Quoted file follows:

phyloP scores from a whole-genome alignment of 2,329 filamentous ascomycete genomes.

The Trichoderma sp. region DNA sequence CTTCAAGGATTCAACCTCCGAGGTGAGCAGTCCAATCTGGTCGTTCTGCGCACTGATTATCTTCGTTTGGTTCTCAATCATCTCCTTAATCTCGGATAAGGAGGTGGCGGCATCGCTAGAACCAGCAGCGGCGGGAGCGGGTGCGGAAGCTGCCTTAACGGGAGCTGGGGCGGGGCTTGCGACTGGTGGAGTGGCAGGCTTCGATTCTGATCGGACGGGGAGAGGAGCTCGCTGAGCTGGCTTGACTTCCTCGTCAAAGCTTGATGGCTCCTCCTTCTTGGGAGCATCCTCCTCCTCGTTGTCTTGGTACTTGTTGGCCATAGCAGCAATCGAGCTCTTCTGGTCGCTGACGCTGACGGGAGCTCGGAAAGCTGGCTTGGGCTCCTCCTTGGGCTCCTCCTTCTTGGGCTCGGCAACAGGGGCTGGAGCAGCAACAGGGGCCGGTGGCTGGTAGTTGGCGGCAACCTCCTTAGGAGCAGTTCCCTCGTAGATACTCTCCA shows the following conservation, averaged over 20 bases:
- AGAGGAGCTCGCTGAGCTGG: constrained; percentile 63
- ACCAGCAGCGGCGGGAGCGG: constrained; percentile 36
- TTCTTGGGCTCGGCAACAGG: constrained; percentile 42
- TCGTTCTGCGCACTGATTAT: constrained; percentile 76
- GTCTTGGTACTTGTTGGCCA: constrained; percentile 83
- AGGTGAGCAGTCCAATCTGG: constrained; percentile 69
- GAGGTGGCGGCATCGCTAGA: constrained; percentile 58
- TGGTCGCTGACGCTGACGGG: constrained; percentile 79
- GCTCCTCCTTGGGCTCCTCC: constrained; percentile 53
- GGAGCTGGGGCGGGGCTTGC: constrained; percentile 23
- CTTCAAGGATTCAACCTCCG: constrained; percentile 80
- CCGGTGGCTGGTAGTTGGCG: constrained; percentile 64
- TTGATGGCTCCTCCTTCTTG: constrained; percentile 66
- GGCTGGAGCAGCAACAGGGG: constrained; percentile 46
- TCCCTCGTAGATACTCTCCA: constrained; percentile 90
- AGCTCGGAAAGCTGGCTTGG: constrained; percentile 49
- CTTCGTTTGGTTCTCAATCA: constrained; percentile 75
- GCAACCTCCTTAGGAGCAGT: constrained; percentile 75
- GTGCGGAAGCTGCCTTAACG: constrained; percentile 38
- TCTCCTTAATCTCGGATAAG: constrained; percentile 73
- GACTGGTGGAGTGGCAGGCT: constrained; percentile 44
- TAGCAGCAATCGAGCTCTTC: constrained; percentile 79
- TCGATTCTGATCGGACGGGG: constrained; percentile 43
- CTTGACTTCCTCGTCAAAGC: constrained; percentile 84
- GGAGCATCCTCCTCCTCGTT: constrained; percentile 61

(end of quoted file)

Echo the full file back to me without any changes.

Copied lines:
phyloP scores from a whole-genome alignment of 2,329 filamentous ascomycete genomes.

The Trichoderma sp. region DNA sequence CTTCAAGGATTCAACCTCCGAGGTGAGCAGTCCAATCTGGTCGTTCTGCGCACTGATTATCTTCGTTTGGTTCTCAATCATCTCCTTAATCTCGGATAAGGAGGTGGCGGCATCGCTAGAACCAGCAGCGGCGGGAGCGGGTGCGGAAGCTGCCTTAACGGGAGCTGGGGCGGGGCTTGCGACTGGTGGAGTGGCAGGCTTCGATTCTGATCGGACGGGGAGAGGAGCTCGCTGAGCTGGCTTGACTTCCTCGTCAAAGCTTGATGGCTCCTCCTTCTTGGGAGCATCCTCCTCCTCGTTGTCTTGGTACTTGTTGGCCATAGCAGCAATCGAGCTCTTCTGGTCGCTGACGCTGACGGGAGCTCGGAAAGCTGGCTTGGGCTCCTCCTTGGGCTCCTCCTTCTTGGGCTCGGCAACAGGGGCTGGAGCAGCAACAGGGGCCGGTGGCTGGTAGTTGGCGGCAACCTCCTTAGGAGCAGTTCCCTCGTAGATACTCTCCA shows the following conservation, averaged over 20 bases:
- AGAGGAGCTCGCTGAGCTGG: constrained; percentile 63
- ACCAGCAGCGGCGGGAGCGG: constrained; percentile 36
- TTCTTGGGCTCGGCAACAGG: constrained; percentile 42
- TCGTTCTGCGCACTGATTAT: constrained; percentile 76
- GTCTTGGTACTTGTTGGCCA: constrained; percentile 83
- AGGTGAGCAGTCCAATCTGG: constrained; percentile 69
- GAGGTGGCGGCATCGCTAGA: constrained; percentile 58
- TGGTCGCTGACGCTGACGGG: constrained; percentile 79
- GCTCCTCCTTGGGCTCCTCC: constrained; percentile 53
- GGAGCTGGGGCGGGGCTTGC: constrained; percentile 23
- CTTCAAGGATTCAACCTCCG: constrained; percentile 80
- CCGGTGGCTGGTAGTTGGCG: constrained; percentile 64
- TTGATGGCTCCTCCTTCTTG: constrained; percentile 66
- GGCTGGAGCAGCAACAGGGG: constrained; percentile 46
- TCCCTCGTAGATACTCTCCA: constrained; percentile 90
- AGCTCGGAAAGCTGGCTTGG: constrained; percentile 49
- CTTCGTTTGGTTCTCAATCA: constrained; percentile 75
- GCAACCTCCTTAGGAGCAGT: constrained; percentile 75
- GTGCGGAAGCTGCCTTAACG: constrained; percentile 38
- TCTCCTTAATCTCGGATAAG: constrained; percentile 73
- GACTGGTGGAGTGGCAGGCT: constrained; percentile 44
- TAGCAGCAATCGAGCTCTTC: constrained; percentile 79
- TCGATTCTGATCGGACGGGG: constrained; percentile 43
- CTTGACTTCCTCGTCAAAGC: constrained; percentile 84
- GGAGCATCCTCCTCCTCGTT: constrained; percentile 61